Need a decadent cake for one? Try this super easy flourless gluten free cake made with just 3 ingredients in the oven or the microwave.
Why make a cake for one?
Maybe your kid when you have to send him to a birthday party but since he's gluten free he can't have the cupcakes they're serving. I can't begin to tell you how many times I've made 1 dozen cupcakes just because I needed 1 for a birthday party.
But mostly, this is for anyone who can use a kitchen scale, has 5 minutes on their hands, and would like some rich flourless chocolate cake.
Baking the cake in the oven
3 ingredients. Sugar (only 2 tablespoons, but you could even use just 1) chopped chocolate (I haven't tried this with chocolate chips and I wouldn't do it if I were you because chips have wax in them to hold their shape), and some egg.
That's it. The batter is smooth and glossy, almost pudding-like. And the cakes are very rich, so one cake can easily be shared.
Do you need a water bath?
I prefer to bake this cake in a water bath, as it bakes slowly and evenly that way. But I've also baked it right on the oven rack or on a baking sheet for stability, and it bakes a bit more quickly but still works just fine.
If you bake it for 17 minutes flat in a water bath, it'll have a very pudding-like, molten consistency in the center. Bake it for a few minutes more, or without the water bath, and it should be baked through by then.
Making the cake in the microwave
For a much easier method, try making this cake in the microwave, like a more “traditional” mug cake. The end result isn't quite as fudgy, but it's still tender and rich.
The photo above is the cake as made in the microwave. The secret is to making a mug cake successfully in the microwave is in moderating the oven's power.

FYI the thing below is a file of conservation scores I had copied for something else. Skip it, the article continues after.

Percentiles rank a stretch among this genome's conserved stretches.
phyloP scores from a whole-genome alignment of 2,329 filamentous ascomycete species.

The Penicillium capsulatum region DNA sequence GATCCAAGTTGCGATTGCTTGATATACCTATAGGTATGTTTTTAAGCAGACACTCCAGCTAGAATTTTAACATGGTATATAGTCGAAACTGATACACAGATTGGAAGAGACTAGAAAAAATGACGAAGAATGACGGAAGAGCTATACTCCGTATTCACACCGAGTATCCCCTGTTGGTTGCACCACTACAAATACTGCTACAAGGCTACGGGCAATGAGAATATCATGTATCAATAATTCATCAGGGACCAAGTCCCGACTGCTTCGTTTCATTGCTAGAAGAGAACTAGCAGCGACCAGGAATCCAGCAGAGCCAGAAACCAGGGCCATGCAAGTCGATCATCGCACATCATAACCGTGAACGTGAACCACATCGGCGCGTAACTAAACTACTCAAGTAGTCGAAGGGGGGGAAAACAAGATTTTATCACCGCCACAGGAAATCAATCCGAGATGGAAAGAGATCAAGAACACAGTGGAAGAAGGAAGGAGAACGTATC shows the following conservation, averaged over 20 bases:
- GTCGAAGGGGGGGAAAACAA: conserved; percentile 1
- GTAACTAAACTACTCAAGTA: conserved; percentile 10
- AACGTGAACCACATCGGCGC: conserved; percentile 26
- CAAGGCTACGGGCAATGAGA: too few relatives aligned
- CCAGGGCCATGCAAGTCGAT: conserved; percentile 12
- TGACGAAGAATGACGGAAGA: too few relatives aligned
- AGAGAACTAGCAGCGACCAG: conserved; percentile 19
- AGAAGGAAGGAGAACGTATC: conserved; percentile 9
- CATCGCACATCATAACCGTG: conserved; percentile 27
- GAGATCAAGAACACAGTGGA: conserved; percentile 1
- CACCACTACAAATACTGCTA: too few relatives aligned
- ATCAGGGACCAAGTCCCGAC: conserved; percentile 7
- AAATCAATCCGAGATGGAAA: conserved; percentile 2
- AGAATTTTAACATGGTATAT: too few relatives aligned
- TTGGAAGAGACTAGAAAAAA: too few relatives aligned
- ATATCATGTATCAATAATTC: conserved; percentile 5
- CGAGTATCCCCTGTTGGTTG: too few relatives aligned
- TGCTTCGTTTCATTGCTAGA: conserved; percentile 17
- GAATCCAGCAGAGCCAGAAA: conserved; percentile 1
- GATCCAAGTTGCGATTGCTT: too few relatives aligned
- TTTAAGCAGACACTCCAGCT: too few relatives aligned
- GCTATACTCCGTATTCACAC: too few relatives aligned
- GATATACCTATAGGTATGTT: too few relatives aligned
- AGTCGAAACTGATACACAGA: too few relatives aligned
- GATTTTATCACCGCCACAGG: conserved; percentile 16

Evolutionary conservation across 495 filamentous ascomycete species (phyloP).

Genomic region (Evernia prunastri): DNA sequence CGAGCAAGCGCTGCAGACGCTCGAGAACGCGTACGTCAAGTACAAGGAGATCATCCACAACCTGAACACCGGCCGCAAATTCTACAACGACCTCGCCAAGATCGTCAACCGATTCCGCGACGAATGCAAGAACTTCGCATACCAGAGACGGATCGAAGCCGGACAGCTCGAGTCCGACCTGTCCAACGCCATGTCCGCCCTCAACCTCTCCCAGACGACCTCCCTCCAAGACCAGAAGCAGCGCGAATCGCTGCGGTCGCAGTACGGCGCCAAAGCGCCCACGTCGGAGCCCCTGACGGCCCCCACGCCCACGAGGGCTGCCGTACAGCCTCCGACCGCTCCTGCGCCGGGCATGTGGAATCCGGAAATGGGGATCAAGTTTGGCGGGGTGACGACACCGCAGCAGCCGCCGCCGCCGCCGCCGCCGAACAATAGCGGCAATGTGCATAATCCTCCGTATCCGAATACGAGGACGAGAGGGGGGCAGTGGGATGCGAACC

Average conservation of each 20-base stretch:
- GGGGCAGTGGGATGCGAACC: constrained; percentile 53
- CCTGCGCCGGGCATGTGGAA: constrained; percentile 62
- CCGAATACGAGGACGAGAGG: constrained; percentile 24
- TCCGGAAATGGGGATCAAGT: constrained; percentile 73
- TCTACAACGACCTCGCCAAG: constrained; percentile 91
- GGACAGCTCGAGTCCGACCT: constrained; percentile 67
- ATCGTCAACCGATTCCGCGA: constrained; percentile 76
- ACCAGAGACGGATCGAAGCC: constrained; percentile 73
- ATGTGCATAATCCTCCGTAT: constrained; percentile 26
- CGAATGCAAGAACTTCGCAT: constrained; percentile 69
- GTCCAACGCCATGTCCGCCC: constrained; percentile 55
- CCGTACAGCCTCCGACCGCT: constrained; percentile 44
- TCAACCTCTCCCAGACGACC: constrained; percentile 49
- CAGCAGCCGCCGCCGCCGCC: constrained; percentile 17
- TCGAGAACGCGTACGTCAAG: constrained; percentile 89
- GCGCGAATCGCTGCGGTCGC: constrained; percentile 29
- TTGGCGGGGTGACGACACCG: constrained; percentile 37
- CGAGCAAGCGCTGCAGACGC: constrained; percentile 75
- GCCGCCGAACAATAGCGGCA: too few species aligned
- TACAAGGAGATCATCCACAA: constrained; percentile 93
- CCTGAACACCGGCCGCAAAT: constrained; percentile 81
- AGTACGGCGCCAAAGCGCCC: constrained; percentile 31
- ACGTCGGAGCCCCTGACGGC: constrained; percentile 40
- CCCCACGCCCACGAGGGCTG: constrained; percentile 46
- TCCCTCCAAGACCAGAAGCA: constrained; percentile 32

It is important to be able to approximate 850 or 900 watts of power in your microwave oven. My microwave is 1200 watts, so I set it to 70% power for this recipe. That way, I can heat the cake for long enough without overcooking it.
The easiest way to melt chocolate
The best way to melt chocolate is over a double boiler. That melts it slowly, and evenly, and it's very unlikely to seize up. But it's definitely not the easiest way.
If you have a microwave, you can melt chocolate in it by zapping it in 30 second increments at reduced power (unless your microwave is only around 850 watts at full power). But you have to make sure it doesn't get overheated, which will cause it to seize.
If you melt chocolate in ceramic in the microwave, like you see in the photo above, it is much more resilient. I bought two little ceramic containers, each with a pouring spout, from Wilton, but you don't need anything special like that.
Any ceramic bowl or other small container will do. I can melt chocolate in relatively large batches at full microwave power without stopping and stirring.
For a much less sweet cake, try replacing the dark chocolate with unsweetened baking chocolate. Not quite sweet enough? Next time add another tablespoon (12 g) granulated sugar.